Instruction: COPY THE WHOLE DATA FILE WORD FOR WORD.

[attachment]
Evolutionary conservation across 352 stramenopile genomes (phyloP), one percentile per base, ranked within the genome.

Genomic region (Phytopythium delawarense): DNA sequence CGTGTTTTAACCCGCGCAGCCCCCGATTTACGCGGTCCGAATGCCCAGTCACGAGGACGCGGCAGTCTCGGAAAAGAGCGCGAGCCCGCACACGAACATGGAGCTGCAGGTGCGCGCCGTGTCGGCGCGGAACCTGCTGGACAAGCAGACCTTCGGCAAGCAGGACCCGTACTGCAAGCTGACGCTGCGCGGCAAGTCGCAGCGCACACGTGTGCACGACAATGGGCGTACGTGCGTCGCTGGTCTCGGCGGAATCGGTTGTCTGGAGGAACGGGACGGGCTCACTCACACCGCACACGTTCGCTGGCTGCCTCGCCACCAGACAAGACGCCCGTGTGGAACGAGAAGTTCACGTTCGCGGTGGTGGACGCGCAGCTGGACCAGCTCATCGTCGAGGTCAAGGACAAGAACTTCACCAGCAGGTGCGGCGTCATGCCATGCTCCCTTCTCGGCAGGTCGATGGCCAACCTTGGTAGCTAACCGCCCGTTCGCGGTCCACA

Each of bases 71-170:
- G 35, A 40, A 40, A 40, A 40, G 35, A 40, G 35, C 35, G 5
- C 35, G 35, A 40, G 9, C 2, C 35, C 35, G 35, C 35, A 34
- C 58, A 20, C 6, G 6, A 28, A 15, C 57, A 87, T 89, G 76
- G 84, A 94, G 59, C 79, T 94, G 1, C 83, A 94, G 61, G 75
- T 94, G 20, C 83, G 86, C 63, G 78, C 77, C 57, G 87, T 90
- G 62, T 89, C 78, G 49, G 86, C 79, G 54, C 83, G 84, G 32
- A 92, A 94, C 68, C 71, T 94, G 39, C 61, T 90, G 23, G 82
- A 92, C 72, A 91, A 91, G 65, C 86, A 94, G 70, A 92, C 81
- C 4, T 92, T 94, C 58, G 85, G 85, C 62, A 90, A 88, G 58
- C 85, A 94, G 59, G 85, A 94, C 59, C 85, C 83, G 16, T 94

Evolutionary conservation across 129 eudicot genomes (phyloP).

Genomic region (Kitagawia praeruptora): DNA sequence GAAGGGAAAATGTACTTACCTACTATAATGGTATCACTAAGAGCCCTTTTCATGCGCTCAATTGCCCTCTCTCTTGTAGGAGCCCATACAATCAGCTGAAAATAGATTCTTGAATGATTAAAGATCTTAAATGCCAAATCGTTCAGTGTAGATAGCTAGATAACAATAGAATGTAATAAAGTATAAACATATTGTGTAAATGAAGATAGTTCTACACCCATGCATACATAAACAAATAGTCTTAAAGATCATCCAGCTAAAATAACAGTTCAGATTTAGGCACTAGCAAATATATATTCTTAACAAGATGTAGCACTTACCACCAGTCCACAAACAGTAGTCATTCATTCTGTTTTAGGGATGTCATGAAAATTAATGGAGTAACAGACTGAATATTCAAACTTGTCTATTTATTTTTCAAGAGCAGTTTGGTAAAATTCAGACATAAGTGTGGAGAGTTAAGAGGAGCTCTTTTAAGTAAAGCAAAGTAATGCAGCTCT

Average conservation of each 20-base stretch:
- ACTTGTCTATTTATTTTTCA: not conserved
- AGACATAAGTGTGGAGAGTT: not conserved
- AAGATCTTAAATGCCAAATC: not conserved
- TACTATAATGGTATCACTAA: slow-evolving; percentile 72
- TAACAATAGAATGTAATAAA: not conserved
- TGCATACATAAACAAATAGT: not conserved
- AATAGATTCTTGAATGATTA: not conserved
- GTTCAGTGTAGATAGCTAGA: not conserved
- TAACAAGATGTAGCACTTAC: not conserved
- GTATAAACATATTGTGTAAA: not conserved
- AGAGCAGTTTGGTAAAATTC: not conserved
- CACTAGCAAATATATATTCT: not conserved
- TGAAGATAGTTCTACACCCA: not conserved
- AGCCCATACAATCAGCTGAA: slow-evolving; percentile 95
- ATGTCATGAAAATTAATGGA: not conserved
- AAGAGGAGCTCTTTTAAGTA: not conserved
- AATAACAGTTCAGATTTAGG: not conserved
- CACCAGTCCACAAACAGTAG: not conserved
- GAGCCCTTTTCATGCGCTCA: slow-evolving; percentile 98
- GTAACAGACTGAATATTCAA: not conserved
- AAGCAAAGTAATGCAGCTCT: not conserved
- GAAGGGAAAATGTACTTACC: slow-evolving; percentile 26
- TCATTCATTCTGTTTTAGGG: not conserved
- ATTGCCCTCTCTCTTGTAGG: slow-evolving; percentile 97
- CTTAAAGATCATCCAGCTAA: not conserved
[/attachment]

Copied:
Evolutionary conservation across 352 stramenopile genomes (phyloP), one percentile per base, ranked within the genome.

Genomic region (Phytopythium delawarense): DNA sequence CGTGTTTTAACCCGCGCAGCCCCCGATTTACGCGGTCCGAATGCCCAGTCACGAGGACGCGGCAGTCTCGGAAAAGAGCGCGAGCCCGCACACGAACATGGAGCTGCAGGTGCGCGCCGTGTCGGCGCGGAACCTGCTGGACAAGCAGACCTTCGGCAAGCAGGACCCGTACTGCAAGCTGACGCTGCGCGGCAAGTCGCAGCGCACACGTGTGCACGACAATGGGCGTACGTGCGTCGCTGGTCTCGGCGGAATCGGTTGTCTGGAGGAACGGGACGGGCTCACTCACACCGCACACGTTCGCTGGCTGCCTCGCCACCAGACAAGACGCCCGTGTGGAACGAGAAGTTCACGTTCGCGGTGGTGGACGCGCAGCTGGACCAGCTCATCGTCGAGGTCAAGGACAAGAACTTCACCAGCAGGTGCGGCGTCATGCCATGCTCCCTTCTCGGCAGGTCGATGGCCAACCTTGGTAGCTAACCGCCCGTTCGCGGTCCACA

Each of bases 71-170:
- G 35, A 40, A 40, A 40, A 40, G 35, A 40, G 35, C 35, G 5
- C 35, G 35, A 40, G 9, C 2, C 35, C 35, G 35, C 35, A 34
- C 58, A 20, C 6, G 6, A 28, A 15, C 57, A 87, T 89, G 76
- G 84, A 94, G 59, C 79, T 94, G 1, C 83, A 94, G 61, G 75
- T 94, G 20, C 83, G 86, C 63, G 78, C 77, C 57, G 87, T 90
- G 62, T 89, C 78, G 49, G 86, C 79, G 54, C 83, G 84, G 32
- A 92, A 94, C 68, C 71, T 94, G 39, C 61, T 90, G 23, G 82
- A 92, C 72, A 91, A 91, G 65, C 86, A 94, G 70, A 92, C 81
- C 4, T 92, T 94, C 58, G 85, G 85, C 62, A 90, A 88, G 58
- C 85, A 94, G 59, G 85, A 94, C 59, C 85, C 83, G 16, T 94

Evolutionary conservation across 129 eudicot genomes (phyloP).

Genomic region (Kitagawia praeruptora): DNA sequence GAAGGGAAAATGTACTTACCTACTATAATGGTATCACTAAGAGCCCTTTTCATGCGCTCAATTGCCCTCTCTCTTGTAGGAGCCCATACAATCAGCTGAAAATAGATTCTTGAATGATTAAAGATCTTAAATGCCAAATCGTTCAGTGTAGATAGCTAGATAACAATAGAATGTAATAAAGTATAAACATATTGTGTAAATGAAGATAGTTCTACACCCATGCATACATAAACAAATAGTCTTAAAGATCATCCAGCTAAAATAACAGTTCAGATTTAGGCACTAGCAAATATATATTCTTAACAAGATGTAGCACTTACCACCAGTCCACAAACAGTAGTCATTCATTCTGTTTTAGGGATGTCATGAAAATTAATGGAGTAACAGACTGAATATTCAAACTTGTCTATTTATTTTTCAAGAGCAGTTTGGTAAAATTCAGACATAAGTGTGGAGAGTTAAGAGGAGCTCTTTTAAGTAAAGCAAAGTAATGCAGCTCT

Average conservation of each 20-base stretch:
- ACTTGTCTATTTATTTTTCA: not conserved
- AGACATAAGTGTGGAGAGTT: not conserved
- AAGATCTTAAATGCCAAATC: not conserved
- TACTATAATGGTATCACTAA: slow-evolving; percentile 72
- TAACAATAGAATGTAATAAA: not conserved
- TGCATACATAAACAAATAGT: not conserved
- AATAGATTCTTGAATGATTA: not conserved
- GTTCAGTGTAGATAGCTAGA: not conserved
- TAACAAGATGTAGCACTTAC: not conserved
- GTATAAACATATTGTGTAAA: not conserved
- AGAGCAGTTTGGTAAAATTC: not conserved
- CACTAGCAAATATATATTCT: not conserved
- TGAAGATAGTTCTACACCCA: not conserved
- AGCCCATACAATCAGCTGAA: slow-evolving; percentile 95
- ATGTCATGAAAATTAATGGA: not conserved
- AAGAGGAGCTCTTTTAAGTA: not conserved
- AATAACAGTTCAGATTTAGG: not conserved
- CACCAGTCCACAAACAGTAG: not conserved
- GAGCCCTTTTCATGCGCTCA: slow-evolving; percentile 98
- GTAACAGACTGAATATTCAA: not conserved
- AAGCAAAGTAATGCAGCTCT: not conserved
- GAAGGGAAAATGTACTTACC: slow-evolving; percentile 26
- TCATTCATTCTGTTTTAGGG: not conserved
- ATTGCCCTCTCTCTTGTAGG: slow-evolving; percentile 97
- CTTAAAGATCATCCAGCTAA: not conserved